Between the dappled light through the trees, the leaves and the moss we could not get really good images of the petroglyphs we were able to locate.

We stopped next to find a cache overlooking Wellington Beach on Long Lake.  Wellington was one of James Dunsmuir’s coal mining areas and when the coal seam was exhausted most of the homes and buildings were dismantled and moved to create the new town of Ladysmith at the his mine. We stopped at Union Bay to find a geocache that was hidden across the road from an ice cream parlour. Today was very warm and sunny so they were doing a booming business.  The size of this cache is a nano.  Nanos are SMALL and often very hard to find.  This one, however, John spotted almost immediately at the bottom of a sign post.  If the container is small, you can be sure the log paper is also small. With these types of geocaches we only sign our initials to save space.

The Denman Island ferry was just coming in as we drove by the harbour.Several areas along the coast of the Strait of Georgia between Vancouver Island and the BC mainland are oyster producers.  We passed a few mountains of shells and this large collection of traps. We took a short detour off Highway 19A to go over to Royston to see the Ghost Ships.  There were thirteen ships of various ages and types that were sunk in the bay in the 1940s and ’50s to make a safe breakwater for getting the large logs to the barges for shipping.  Due to salt erosion and time many of them are completed buried but there is enough left of several of them to make the area very hazardous so it is off limits to boats and swimmers.  I had never heard of scuttling old ships to make a breakwater. You learn something new every day. We didn’t drive really far today, but with the late start and all the stopping to look at views and find caches we did not arrive at our hotel at Oyster Bay until after 6 pm.  There was a good Chinese food restaurant about two minutes drive down the road so supper was easy to get.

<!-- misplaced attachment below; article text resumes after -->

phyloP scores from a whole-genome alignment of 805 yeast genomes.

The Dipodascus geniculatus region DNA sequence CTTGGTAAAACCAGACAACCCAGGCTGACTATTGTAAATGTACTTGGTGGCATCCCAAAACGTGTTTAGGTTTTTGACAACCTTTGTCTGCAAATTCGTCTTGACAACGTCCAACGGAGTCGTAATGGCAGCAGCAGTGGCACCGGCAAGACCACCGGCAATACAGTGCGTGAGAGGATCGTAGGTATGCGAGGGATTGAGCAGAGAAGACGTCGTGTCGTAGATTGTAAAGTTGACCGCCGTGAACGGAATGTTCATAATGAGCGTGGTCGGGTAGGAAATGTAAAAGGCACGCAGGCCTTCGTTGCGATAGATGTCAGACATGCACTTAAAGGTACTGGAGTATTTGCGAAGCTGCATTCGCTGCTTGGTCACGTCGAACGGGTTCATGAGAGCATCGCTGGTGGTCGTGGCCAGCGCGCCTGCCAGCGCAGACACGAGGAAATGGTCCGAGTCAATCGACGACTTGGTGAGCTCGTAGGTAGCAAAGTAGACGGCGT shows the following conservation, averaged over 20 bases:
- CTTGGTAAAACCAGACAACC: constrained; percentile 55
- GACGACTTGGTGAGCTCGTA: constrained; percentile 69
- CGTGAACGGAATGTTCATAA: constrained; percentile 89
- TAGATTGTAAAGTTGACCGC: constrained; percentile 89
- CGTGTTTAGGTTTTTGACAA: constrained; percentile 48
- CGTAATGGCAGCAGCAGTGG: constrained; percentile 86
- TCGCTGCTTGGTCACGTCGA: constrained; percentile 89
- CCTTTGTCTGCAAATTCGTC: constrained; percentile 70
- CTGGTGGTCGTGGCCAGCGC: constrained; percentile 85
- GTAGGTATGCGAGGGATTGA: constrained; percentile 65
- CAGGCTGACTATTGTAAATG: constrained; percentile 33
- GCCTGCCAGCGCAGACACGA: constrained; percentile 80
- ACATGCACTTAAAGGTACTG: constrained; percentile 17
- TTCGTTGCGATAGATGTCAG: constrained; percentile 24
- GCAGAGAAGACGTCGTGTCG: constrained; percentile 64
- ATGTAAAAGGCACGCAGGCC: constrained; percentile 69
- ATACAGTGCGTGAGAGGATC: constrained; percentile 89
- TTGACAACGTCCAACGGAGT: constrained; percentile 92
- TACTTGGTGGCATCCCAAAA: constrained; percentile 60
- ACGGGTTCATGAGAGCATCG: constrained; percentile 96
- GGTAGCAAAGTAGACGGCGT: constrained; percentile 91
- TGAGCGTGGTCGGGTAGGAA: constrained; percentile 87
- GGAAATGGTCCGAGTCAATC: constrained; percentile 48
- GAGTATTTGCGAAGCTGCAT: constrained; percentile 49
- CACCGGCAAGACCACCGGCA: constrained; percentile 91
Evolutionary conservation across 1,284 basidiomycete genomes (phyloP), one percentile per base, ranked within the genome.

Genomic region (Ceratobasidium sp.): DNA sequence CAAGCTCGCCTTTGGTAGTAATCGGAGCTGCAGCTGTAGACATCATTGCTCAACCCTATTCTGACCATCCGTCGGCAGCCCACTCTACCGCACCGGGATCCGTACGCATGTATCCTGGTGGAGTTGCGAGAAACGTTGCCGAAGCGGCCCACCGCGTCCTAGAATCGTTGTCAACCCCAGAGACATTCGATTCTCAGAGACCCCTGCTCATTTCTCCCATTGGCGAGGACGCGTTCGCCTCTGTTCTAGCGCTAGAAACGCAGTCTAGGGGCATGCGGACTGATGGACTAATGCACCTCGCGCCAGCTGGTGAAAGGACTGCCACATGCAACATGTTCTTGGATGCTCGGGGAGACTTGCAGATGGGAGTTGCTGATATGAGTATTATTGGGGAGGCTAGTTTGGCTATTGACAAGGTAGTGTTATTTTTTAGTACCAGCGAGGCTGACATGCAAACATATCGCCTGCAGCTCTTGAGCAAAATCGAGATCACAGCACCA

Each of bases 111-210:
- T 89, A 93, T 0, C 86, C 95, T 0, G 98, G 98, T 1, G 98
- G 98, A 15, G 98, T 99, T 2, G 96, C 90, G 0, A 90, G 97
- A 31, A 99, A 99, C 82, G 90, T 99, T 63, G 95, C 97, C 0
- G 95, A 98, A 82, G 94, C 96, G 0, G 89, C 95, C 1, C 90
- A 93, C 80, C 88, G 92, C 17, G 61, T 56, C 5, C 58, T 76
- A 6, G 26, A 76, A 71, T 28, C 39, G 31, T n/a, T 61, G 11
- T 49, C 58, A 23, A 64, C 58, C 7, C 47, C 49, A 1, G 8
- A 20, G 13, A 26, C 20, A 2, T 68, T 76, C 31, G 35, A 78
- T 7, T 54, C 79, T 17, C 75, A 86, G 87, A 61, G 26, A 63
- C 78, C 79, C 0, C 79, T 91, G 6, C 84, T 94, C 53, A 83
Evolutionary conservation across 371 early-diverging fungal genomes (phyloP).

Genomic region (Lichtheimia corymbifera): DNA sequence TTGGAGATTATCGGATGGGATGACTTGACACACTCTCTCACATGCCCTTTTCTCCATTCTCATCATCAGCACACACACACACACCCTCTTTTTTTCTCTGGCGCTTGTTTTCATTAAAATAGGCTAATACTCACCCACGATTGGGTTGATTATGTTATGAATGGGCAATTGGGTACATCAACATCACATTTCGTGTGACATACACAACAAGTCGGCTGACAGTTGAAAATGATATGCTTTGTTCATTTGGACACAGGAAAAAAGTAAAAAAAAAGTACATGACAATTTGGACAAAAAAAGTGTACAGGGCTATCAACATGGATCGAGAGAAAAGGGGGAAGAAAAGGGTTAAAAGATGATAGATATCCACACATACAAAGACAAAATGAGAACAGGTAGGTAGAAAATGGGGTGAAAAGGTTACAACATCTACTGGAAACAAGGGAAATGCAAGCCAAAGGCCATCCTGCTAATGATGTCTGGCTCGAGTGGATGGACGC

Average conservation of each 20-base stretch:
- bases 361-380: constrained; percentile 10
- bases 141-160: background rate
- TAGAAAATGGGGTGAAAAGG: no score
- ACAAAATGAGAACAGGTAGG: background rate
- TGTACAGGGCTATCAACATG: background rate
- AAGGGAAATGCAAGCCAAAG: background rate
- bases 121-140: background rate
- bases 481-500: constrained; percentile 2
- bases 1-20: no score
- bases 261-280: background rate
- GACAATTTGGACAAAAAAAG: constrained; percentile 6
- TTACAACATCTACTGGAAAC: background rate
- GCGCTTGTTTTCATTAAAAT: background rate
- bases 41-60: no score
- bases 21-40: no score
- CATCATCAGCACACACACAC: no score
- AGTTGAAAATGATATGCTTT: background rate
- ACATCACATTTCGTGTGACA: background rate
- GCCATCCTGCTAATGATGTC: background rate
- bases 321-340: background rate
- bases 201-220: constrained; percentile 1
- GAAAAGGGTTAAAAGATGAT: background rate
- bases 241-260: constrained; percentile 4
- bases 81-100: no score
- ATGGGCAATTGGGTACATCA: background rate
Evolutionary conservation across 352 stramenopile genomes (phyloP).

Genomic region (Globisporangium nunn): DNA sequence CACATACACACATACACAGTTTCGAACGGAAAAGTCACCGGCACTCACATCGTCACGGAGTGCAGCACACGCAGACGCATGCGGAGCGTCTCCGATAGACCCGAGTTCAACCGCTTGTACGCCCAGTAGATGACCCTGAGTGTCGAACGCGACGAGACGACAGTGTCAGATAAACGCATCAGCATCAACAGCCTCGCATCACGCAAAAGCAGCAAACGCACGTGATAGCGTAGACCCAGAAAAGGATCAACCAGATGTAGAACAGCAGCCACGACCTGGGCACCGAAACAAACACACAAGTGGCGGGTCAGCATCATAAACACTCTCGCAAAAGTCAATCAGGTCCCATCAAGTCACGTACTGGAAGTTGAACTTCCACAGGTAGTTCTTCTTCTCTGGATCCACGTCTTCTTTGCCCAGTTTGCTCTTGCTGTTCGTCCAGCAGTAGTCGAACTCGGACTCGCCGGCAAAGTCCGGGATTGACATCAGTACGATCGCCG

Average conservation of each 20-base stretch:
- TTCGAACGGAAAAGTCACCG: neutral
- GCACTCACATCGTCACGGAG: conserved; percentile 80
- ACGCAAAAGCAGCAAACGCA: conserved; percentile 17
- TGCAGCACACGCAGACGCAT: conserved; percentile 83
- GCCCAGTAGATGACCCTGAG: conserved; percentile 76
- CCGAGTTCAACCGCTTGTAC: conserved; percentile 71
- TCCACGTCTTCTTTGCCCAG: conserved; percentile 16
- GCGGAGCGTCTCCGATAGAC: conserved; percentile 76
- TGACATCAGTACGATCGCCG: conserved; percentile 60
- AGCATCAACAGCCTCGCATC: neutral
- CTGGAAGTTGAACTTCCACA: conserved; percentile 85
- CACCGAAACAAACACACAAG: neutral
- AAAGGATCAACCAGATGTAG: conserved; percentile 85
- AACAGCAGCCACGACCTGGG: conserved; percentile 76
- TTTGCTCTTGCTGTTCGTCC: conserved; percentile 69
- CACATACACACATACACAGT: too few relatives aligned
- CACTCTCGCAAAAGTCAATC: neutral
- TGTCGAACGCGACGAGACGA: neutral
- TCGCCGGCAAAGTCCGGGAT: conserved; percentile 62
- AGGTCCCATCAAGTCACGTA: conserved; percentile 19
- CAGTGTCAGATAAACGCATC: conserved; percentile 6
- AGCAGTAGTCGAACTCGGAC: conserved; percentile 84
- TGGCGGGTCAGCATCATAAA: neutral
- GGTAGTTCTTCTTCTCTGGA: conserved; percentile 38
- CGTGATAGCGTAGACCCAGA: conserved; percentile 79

Tomorrow we have to go about 200 km, which is also not really far, but knowing us we will take all day to do it.